YouTube: What is Pearltrees? Say Goodbye to Pinterest and Hello to Pearltrees. A few weeks ago, I began to use a new service called Pearltrees, and its accompanying iPad app.
Since that time, I have explored the service, shared and gathered pearls, and raved about it to every person I can think of. Now its time in the spotlight on iSource is well-deserved. With all the hubbub of syncing bookmarks and how “everybody is doing it” (Safari with iCloud, Chrome, etc.), Pearltrees quietly stands to the side as a more powerful, intuitive, and beautiful way to organize what you uncover on the web – as a Pearl. Drop a web link into the “Pearler” and connect that site (err, Pearl) with whatever you think it best fits with. It’s “Pinterest” meets “bookmark syncing” meets your personal “mind map.”
Recently Pinterest has exploded onto the social networking scene. Want to find other “pearls” put there? I expect Pearltrees to explode in use too. Pearltrees is available online and the universal app is in the App Store for free. Continue reading: Pearltrees Develops its New Interface Further with 'Meaning'. Content and file curation and sharing platform Pearltrees has been updated today with new features that include ‘Meaning’, a new organization system.
‘Meaning’ is based on a traditional grid and allows users to drag and drop content into collections that can be shared with others and collaborated on with real-time synchronization. Pearltrees tells us that it hopes the new layout will encourage more collaboration between users. The company may have a point – a conventional grid could well take less time for new users to adapt to than Pearltrees’ old ‘tree of pearls‘ look that it moved away from earlier this year, even if it’s not quite as unique to look at. The France-based company’s video below shows Meaning in action: Curating the Best of Tech and Social Media for Families. Many people search the web, read content every day and share that content.
While advances in search technology has made finding information easier and easier, saving and organizing information in a way that captures a story or conversation can still be very challenging. I just posted on Techmamas.com about my first experience with Pearltrees.com; I was on a Traveling Geeks trip to LeWeb and Pearltrees was one of the French companies we met. Being a visual person, the Pearltrees online application offered me the tools to capture and organize online information in a visual format that also reflected the storyline behind the issue being discussed. I decided that my next step was to use it and see what happens. What happened – is that adding content to Pearltrees became part of my daily workflow. I easily created Pearltrees for conversations, issues and topic areas I am researching. A Pearltree is made up of Pearls. Here are some examples of how I have used Pearltrees so far: 1. 2. 3.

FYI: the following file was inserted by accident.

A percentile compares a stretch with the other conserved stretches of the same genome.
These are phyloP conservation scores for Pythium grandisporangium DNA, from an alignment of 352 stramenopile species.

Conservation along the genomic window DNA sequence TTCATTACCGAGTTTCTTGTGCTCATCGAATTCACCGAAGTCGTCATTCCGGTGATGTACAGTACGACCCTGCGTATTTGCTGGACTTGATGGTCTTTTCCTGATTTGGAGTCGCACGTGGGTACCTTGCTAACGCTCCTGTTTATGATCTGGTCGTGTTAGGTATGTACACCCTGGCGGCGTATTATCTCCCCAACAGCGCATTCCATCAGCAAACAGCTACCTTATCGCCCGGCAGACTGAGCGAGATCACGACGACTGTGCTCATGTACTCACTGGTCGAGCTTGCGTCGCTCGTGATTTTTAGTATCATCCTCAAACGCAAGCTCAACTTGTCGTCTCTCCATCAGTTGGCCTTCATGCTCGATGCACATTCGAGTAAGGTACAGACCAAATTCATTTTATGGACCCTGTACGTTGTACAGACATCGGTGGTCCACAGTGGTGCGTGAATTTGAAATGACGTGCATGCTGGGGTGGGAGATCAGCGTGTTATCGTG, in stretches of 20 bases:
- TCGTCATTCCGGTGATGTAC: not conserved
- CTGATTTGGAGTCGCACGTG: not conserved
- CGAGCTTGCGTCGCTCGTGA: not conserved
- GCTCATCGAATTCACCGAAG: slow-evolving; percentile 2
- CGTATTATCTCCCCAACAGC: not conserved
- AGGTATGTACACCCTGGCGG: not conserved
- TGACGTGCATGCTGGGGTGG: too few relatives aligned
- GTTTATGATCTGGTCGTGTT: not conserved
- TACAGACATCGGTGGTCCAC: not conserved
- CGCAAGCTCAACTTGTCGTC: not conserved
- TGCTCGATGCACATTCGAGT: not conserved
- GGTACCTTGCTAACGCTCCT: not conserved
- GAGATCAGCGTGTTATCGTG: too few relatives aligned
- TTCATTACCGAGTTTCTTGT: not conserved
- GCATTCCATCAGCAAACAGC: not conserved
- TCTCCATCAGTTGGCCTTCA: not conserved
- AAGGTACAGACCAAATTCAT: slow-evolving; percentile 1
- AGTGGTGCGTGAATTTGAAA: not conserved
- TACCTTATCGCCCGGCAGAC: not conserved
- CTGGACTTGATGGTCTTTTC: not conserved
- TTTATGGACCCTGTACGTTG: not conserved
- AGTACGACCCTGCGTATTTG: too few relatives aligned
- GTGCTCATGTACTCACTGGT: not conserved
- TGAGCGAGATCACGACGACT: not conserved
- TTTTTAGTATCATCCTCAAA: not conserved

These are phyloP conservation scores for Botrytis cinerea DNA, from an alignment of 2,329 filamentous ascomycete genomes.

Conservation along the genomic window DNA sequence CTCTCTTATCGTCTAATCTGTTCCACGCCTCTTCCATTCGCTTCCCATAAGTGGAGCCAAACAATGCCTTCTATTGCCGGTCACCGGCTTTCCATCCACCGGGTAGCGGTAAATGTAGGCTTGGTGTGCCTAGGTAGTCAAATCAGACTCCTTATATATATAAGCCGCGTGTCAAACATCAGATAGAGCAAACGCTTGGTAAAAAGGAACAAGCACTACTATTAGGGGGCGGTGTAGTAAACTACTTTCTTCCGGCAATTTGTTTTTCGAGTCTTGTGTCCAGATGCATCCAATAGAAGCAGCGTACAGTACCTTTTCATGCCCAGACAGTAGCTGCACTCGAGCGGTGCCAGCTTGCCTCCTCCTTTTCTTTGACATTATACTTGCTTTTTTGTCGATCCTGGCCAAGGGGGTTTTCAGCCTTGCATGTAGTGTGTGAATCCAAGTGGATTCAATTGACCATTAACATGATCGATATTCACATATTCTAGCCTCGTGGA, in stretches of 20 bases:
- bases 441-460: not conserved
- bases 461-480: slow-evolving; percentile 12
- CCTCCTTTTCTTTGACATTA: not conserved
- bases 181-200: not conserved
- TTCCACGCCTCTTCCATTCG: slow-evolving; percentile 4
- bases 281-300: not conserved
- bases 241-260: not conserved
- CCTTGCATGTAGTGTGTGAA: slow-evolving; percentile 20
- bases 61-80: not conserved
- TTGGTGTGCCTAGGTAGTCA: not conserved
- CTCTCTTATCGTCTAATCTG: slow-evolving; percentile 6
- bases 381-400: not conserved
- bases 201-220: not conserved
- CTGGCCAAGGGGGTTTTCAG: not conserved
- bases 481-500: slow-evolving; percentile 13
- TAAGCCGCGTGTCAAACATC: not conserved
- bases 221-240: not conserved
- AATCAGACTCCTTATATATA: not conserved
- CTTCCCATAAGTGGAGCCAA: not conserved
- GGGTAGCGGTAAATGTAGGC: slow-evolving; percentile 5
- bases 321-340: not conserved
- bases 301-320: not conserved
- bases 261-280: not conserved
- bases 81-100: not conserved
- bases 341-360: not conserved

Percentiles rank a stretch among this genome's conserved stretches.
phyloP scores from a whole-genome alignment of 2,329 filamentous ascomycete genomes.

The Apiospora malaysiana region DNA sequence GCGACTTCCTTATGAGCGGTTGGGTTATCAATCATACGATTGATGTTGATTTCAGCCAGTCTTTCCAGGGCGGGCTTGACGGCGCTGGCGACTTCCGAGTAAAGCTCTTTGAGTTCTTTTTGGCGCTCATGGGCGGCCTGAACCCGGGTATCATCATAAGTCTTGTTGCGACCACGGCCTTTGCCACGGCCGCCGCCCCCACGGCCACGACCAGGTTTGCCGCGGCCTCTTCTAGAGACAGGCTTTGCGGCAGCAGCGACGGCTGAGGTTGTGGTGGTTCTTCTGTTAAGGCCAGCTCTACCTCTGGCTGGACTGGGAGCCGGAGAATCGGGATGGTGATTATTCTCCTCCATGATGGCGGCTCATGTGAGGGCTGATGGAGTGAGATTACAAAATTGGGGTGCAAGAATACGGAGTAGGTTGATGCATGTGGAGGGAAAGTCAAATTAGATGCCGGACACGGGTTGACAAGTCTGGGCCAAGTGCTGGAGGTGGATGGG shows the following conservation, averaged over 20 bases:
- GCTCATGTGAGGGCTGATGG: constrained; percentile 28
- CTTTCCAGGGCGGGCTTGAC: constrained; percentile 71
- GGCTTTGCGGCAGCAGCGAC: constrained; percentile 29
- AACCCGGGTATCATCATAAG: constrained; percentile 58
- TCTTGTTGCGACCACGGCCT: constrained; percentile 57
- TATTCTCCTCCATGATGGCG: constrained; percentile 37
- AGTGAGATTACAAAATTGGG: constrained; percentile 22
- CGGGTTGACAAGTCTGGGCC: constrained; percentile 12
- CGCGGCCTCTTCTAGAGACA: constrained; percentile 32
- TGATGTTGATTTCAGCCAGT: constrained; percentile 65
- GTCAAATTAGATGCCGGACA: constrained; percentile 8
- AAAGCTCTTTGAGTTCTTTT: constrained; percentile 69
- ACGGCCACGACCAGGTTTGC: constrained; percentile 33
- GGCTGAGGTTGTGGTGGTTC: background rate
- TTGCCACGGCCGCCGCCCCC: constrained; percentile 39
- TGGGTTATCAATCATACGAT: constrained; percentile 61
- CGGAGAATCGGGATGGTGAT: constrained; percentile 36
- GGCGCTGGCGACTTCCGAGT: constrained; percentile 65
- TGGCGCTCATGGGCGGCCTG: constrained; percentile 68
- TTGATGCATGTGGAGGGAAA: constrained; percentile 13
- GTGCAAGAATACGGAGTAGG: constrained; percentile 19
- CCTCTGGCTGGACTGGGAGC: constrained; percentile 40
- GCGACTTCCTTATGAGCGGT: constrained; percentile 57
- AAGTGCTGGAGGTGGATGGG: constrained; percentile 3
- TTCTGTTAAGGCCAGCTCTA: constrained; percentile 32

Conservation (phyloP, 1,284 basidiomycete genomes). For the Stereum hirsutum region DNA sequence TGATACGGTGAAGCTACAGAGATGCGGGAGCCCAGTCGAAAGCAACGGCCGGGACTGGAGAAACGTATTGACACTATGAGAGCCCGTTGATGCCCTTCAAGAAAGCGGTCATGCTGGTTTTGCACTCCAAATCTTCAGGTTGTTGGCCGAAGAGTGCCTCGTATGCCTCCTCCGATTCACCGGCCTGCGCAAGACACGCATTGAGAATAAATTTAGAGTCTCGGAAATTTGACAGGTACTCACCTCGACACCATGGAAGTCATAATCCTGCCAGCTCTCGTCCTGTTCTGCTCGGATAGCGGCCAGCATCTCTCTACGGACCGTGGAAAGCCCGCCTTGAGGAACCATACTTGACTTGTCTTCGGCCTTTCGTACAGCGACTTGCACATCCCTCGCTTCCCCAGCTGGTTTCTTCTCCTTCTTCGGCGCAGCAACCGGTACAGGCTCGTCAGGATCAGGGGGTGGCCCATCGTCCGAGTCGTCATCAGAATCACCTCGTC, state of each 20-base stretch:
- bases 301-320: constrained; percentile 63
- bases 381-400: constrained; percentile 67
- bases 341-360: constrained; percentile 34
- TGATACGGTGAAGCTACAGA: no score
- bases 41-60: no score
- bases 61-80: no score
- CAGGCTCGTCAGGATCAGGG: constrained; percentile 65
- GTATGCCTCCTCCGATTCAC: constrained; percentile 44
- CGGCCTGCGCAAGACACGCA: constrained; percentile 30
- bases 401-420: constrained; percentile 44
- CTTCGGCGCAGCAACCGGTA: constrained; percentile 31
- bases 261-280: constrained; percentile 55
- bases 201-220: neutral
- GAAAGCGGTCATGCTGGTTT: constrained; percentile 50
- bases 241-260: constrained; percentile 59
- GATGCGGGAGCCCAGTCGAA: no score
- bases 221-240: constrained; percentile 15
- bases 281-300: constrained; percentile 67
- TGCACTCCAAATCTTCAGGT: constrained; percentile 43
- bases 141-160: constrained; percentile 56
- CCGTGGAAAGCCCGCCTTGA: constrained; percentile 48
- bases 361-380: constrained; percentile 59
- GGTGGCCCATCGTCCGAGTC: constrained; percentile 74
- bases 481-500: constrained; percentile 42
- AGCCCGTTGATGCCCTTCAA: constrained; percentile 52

What is a Pearltree according to Wikipedia? Pearltrees refers to itself as "a place for your interests". Functionally the product is a visual and collaborative curation tool that allows users to organize, explore and share any URL they find online as well as to upload personal photos, files and notes. The product features a unique visual interface that allows users to drag and organize collected URLs, and other digital objects. that themselves can be further organized into collections and sub-collections, (URLs).
Users of the product can also engage in social/collaborative curation using a feature called Pearltrees Teams. Pearltrees was founded by Patrice Lamothe, CEO, Alain Cohen, CTO, Nicolas Cynober, Technical Director, Samuel Tissier, Ergonomy/UI and Francois Rocaboy, CMO. History Development of Pearltrees began in 2007. In July 2012 Pearltrees launched their iPhone app. Pearltrees introduced Pearltrees 2.0 on May 22, 2014. Pearltrees Radically Redesigns Its Online Curation Service To Reach A Wider Audience. Pearltrees, the Paris-based online curation service that launched in late 2009, was always known for its rather quirky Flash-based interface that allowed you to organize web bookmarks, photos, text snippets and documents into a mindmap-like structure.
For users who got that metaphor, it was a very powerful service, but its interface also presented a barrier to entry for new users. Today, the company is launching a radical redesign that does away with most of the old baggage of Pearltrees 1.0. Gone are the Flash dependency, the tree diagrams, the little round pearls that represented your content and most everything else from the old interface. Follow Pearltrees on LinkedIn. How Pearltrees is the new bookmarketing tools? Since the Web first came online in 1991, it has grown and improved beyond anyone's predictions.
Unlike the gray background, mono-spaced text and ugly graphics on the Web in those early years, today's Web is rich with video, interactive applications and other useful and distracting goodies. But even after all these years, the way we find, navigate and save content on the Web works pretty much like it always did. Here's a page with text. Some of the words are hyperlinked, so when you click on them, you open another page. If you want to save something, there's a wide variety of tools that help you do so, but most people use the bookmarking feature built into their browsers, or social bookmarking sites. But now there's a conspicuously innovative new option.
The service is functionally similar in some ways to social bookmarking sites, but its core function is "curation," which Wikipedia defines as the "selection, preservation, maintenance, and collection and archiving of digital assets. "